In 1996 it seemed as though peace may have finally been declared with the signing of a U.S./Canada Softwood Lumber Agreement (SLA) that took effect in ’96 and ran for five years. The agreement was not renewed when it expired in 2001, and the courts, tribunals, and other trade enforcement entities found themselves busy once again.

The ensuing five years were marked by almost yearly charges and countercharges between the industries and governments of Canada and the United States. Government to government negotiations continued and finally resulted in a second U.S./Canada Softwood Lumber Agreement, a seven-year agreement that took effect in October of 2006 with provisions for a two-year extension.

2015 – Can’t We All Just Get Along?

Today, nine years later, the SLA is set to expire mid-October.

So what happens now?

First, there are no provisions for another extension of the agreement, which means negotiations must take place that will result in a new SLA.

The Canadian forest products industry appears to be interested in simply renewing the agreement. James Gorman, president of Canada’s Council of Forest Industries, has been quoted in the Canadian press as saying, “We’re of the view the agreement should be renewed in its entirety under all of its existing terms.”

The U.S. industry has quite a different outlook on the negotiations. Zoltan van Heyningen, speaking for the U.S. Lumber Coalition, agrees the Canadians would like to simply negotiate an extension of the agreement, but he comments, “Our analysis does not support a simple extension of the current agreement. Too many variables have shifted since the implementation of the current agreement.”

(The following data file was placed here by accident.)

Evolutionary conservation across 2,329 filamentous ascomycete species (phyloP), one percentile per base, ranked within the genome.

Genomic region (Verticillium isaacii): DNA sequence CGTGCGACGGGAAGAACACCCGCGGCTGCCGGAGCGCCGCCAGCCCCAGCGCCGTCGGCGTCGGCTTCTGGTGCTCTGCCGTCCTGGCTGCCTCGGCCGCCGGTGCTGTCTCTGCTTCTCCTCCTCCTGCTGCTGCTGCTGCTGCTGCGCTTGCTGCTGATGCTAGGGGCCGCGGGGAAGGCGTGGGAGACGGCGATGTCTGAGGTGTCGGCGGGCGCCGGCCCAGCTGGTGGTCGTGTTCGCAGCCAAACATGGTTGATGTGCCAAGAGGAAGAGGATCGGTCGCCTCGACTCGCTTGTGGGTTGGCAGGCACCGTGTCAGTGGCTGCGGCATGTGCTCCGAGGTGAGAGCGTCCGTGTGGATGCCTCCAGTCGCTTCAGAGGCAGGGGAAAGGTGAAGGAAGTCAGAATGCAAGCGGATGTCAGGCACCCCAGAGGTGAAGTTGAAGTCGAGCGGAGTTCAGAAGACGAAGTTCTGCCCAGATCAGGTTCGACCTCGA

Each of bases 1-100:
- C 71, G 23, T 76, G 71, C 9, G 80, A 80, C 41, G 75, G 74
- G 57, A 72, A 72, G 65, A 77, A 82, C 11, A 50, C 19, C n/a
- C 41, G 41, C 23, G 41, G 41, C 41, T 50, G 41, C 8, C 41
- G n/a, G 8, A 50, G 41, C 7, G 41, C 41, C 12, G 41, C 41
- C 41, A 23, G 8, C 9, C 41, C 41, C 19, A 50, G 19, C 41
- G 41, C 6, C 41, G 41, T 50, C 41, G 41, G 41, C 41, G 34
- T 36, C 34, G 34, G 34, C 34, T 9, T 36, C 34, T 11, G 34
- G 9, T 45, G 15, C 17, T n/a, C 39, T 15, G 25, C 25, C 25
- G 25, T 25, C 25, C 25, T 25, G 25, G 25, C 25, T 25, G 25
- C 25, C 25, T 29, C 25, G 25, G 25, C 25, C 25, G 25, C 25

The two governments actually responsible for the negotiations are tight lipped, meaning that probably nothing of significance is happening.

If an agreement is not reached by October, a one-year standstill period has been agreed to; in essence a one-year extension.

Hurry Up and Wait

My bet regarding the negotiations?

Nothing much will happen in 2015. Negotiations will heat up in 2016 with progress being announced near mid-year; progress justifying another year of “standstill” while a new administration is elected. In 2017 something is likely to be brought forward for consideration with adoption late in 2017 or early 2018.

Industry firms hoping to meaningfully plan for the future based on likely market conditions over the next two or three years should consider planning based on the landscape in place today. Canada seems adamant that something close to the existing agreement should be re-adopted as SLA III while the U.S. industry continues to believe the current agreement is fundamentally flawed. In an election year, early agreement is unlikely.

Jack Petree is a writer, advertising consultant, and President of Tradeworld Communications.